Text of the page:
6. Greg says at

    I agree… I couldn’t see Google maintaining Waze over the long term.

  7. Marketing Day: June 10, 2013 ,Vancouver Island, Canada says at

    [...] What Will Google Get for Its $1.3 Billion Acquisition of Waze?, Screenwerk [...]

  8. Marketing Day: June 10, 2013 | Uk Marketing says at

    [...] What Will Google Get for Its $1.3 Billion Acquisition of Waze?, Screenwerk [...]

  9. wavelet says at

    A couple of comments:
    1) Re why negotiations with FB stalled: According to local info, beyond the “keeping the company in Israel” condition, FB was only willing to do a cash+stock deal rather than pure cash, and at a slightly lower price. Not sure why FB was adamant about not opening an R&D office here, since virtually every other major US-based tech company has one, but they are — they sent a group of HR & R&D people here recently to recruit dozens of people to relocate to Silicon Valley, and I met a couple who said this was simply FB policy for now.

    2) re “Google doesn’t need Waze at all.” Not necessarily true. Waze has a granted patent (2009) for crowdsourced navigation (*). While Google could of course replicate the functionality, it couldn’t be done within just a few months, and It may be difficult to circumvent the patent (especially with deep pockets to defend it). There’s also a very interesting additional patent on using crowdsourced data to find parking spots and estimate parking time.

    Here in Israel, where 50% of the drivers (that’s of _all_ drivers, not just smartphone or GPS users) regularly use waze, there’s nothing that’s close to its nav. accuracy (2-hour trips’ ETAs are predicted to within 3-4min with very few exceptions) or map accuracy.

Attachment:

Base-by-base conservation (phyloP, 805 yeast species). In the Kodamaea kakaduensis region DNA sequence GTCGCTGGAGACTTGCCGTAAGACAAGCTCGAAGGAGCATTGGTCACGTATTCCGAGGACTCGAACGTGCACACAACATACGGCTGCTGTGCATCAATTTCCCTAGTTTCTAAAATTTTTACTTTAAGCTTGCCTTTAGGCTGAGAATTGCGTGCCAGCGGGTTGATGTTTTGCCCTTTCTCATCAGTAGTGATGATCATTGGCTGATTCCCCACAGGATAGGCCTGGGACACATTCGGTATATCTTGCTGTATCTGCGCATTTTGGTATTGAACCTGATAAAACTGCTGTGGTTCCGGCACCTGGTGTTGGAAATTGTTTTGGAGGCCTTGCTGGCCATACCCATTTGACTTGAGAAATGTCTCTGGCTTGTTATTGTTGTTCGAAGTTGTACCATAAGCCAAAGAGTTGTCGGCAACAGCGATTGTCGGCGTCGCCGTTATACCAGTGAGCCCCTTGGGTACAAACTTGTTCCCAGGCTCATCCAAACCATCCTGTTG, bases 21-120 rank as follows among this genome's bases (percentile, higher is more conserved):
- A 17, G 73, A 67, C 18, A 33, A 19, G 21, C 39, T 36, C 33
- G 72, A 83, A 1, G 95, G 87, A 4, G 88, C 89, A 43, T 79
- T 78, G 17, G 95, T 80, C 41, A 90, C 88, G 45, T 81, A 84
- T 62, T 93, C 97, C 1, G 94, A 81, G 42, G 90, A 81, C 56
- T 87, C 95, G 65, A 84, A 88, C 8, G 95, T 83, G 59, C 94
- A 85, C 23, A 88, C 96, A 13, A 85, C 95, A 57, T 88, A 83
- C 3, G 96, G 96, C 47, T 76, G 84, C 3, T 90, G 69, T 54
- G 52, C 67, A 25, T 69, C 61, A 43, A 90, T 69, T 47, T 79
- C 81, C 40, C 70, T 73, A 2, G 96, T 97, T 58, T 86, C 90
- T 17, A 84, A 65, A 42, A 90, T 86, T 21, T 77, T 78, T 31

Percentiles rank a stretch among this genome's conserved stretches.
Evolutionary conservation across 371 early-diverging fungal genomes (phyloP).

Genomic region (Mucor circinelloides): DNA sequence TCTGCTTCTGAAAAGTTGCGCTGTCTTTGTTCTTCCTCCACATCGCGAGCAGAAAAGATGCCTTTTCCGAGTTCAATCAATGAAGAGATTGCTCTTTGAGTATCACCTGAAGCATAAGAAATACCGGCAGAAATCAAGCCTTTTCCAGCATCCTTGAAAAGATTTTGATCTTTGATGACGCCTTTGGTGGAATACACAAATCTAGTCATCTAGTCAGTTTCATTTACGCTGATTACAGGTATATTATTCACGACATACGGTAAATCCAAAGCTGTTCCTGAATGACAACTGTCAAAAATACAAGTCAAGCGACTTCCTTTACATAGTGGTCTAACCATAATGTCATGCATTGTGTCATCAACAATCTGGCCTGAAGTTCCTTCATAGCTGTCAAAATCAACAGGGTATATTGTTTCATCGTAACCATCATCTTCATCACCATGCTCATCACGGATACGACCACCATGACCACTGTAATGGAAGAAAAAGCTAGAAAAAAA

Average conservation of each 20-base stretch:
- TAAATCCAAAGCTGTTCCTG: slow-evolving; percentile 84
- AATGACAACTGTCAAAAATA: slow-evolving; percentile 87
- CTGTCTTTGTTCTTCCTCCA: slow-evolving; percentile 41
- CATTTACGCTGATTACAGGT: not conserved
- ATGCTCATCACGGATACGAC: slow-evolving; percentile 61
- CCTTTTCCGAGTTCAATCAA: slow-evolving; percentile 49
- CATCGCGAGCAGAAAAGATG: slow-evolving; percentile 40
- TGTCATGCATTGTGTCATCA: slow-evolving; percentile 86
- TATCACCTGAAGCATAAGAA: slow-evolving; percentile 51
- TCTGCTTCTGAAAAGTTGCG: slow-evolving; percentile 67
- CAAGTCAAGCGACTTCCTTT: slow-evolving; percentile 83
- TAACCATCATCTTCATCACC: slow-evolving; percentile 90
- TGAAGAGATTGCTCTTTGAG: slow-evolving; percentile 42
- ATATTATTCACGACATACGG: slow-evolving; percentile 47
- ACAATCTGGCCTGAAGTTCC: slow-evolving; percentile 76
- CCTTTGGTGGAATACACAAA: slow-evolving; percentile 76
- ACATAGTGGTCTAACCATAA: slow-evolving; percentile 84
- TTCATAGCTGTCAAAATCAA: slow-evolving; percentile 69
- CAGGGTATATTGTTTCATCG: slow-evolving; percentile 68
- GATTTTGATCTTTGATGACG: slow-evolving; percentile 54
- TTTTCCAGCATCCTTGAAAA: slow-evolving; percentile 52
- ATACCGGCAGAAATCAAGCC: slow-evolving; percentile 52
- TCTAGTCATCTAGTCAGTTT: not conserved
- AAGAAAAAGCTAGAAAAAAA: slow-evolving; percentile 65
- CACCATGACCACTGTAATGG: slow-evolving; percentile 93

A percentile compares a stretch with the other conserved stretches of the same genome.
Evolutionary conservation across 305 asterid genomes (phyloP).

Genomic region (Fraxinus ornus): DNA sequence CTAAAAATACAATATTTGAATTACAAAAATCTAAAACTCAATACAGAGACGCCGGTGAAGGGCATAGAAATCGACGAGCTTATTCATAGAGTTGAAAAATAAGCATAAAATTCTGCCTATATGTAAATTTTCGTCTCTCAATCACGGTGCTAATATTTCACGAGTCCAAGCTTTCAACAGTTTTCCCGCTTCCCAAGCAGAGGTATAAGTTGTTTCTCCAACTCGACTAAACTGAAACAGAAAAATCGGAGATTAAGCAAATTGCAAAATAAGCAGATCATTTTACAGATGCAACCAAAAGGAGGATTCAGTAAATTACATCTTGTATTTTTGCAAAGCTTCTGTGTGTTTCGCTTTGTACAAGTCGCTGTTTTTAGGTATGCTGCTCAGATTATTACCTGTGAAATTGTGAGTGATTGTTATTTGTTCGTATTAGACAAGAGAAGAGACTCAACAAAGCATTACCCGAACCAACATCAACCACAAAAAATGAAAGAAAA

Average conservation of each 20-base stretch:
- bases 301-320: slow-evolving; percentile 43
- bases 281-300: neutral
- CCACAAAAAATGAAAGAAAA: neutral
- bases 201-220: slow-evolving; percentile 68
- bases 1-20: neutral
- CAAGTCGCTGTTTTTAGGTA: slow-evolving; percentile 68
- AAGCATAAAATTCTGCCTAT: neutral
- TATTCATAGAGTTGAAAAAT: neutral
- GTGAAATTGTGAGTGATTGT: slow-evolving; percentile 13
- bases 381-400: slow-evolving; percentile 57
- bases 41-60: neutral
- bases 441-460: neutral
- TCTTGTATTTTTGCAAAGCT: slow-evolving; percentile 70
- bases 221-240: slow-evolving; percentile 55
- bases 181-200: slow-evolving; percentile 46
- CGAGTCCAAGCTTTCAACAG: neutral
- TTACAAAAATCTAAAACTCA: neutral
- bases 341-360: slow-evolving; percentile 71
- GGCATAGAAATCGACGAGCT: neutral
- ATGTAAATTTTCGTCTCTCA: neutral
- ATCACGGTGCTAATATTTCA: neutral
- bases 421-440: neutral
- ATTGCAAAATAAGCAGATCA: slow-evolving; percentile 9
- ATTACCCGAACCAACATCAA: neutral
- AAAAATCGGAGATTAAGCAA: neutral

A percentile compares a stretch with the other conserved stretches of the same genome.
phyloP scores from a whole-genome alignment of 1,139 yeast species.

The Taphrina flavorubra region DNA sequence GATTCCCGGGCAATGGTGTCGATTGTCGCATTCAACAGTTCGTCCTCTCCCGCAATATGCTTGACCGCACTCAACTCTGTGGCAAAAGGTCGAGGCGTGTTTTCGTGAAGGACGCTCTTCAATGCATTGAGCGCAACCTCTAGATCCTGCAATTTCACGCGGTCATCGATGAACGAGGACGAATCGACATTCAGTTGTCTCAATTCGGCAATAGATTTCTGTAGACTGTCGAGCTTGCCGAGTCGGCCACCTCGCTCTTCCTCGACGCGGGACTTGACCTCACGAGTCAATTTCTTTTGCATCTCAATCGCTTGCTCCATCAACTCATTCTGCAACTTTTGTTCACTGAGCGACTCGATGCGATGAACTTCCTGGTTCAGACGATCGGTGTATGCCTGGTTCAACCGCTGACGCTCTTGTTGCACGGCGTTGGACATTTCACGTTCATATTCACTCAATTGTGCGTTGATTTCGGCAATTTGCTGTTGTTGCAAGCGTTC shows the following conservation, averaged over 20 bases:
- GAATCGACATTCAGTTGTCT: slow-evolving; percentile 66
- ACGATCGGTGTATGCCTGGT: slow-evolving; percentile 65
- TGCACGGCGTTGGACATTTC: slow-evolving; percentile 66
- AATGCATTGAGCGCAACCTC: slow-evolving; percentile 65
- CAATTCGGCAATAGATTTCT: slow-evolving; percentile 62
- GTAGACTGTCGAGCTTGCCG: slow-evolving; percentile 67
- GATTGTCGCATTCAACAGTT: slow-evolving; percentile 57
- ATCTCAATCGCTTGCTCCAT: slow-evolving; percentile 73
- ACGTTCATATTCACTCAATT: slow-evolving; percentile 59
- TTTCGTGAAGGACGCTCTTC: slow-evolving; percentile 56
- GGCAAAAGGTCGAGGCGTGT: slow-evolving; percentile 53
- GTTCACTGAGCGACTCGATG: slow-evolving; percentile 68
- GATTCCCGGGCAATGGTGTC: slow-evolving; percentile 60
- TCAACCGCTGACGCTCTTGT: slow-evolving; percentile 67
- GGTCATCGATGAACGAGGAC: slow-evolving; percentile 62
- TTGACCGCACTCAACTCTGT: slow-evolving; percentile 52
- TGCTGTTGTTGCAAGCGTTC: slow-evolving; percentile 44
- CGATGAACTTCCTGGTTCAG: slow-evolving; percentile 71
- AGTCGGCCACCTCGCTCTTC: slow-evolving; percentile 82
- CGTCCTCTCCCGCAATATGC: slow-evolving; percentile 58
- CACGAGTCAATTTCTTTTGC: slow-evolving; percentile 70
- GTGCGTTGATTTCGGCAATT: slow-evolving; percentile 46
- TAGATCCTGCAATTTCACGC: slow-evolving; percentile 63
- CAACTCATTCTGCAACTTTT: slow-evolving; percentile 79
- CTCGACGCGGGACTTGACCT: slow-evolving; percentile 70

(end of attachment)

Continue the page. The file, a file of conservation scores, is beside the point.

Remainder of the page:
(*) I personally know of a few prior arts for some of the content of the patent, but not for the system as a whole.

    3) re “the benefits of buying Waze are relatively modest. My sense is that the primary motivation and driver of the acquisition is defensive: to keep Waze out of the hands of a rival that could use it to challenge Google Maps.”
    Well, defensive move is certainly a big reason, but according to local rumors, a significant reason for the large price tag is that Google really wanted Waze integrated in time for Android 5.0 — Google Maps is currently perceived as leading in the space, due to Apple’s perceived iOS Maps snafu, and they want to make sure to maintain that.

    4) @David Mihm, re “I predict it gets mothballed within 18 months.”, that might have made sense if they’d paid $30M, but not after paying $1B.

  10. Greg Sterling says at

    I was obviously unaware of the IP, which does justify a slightly higher price if only to avoid litigation or licensing demands down the line. I certainly understand why Waze would rather have been bought by Google (cash + Israel) vs. FB under the circumstances. I still believe Google will ultimately shutter Waze unless Waze performs unexpectedly well.

  11. Shiri Yitzhaki says at

    Greg, here is another interesting view provided by globes.co.il for this acquisition – it is meant to promote Google’s ambitious car project. If Google controls your car and your daily travel log it gets as much power in your real life as in your digital life…see here (http://www.globes.co.il/news/article.aspx?did=1000852672&nl=845&utm_source=2&utm_medium=email&utm_campaign=globesAlerts)

  12. Greg Sterling says at

    Thanks Shiri . . . I’m sure Google had multiple reasons for buying Waze — as it always does.

Leave a Reply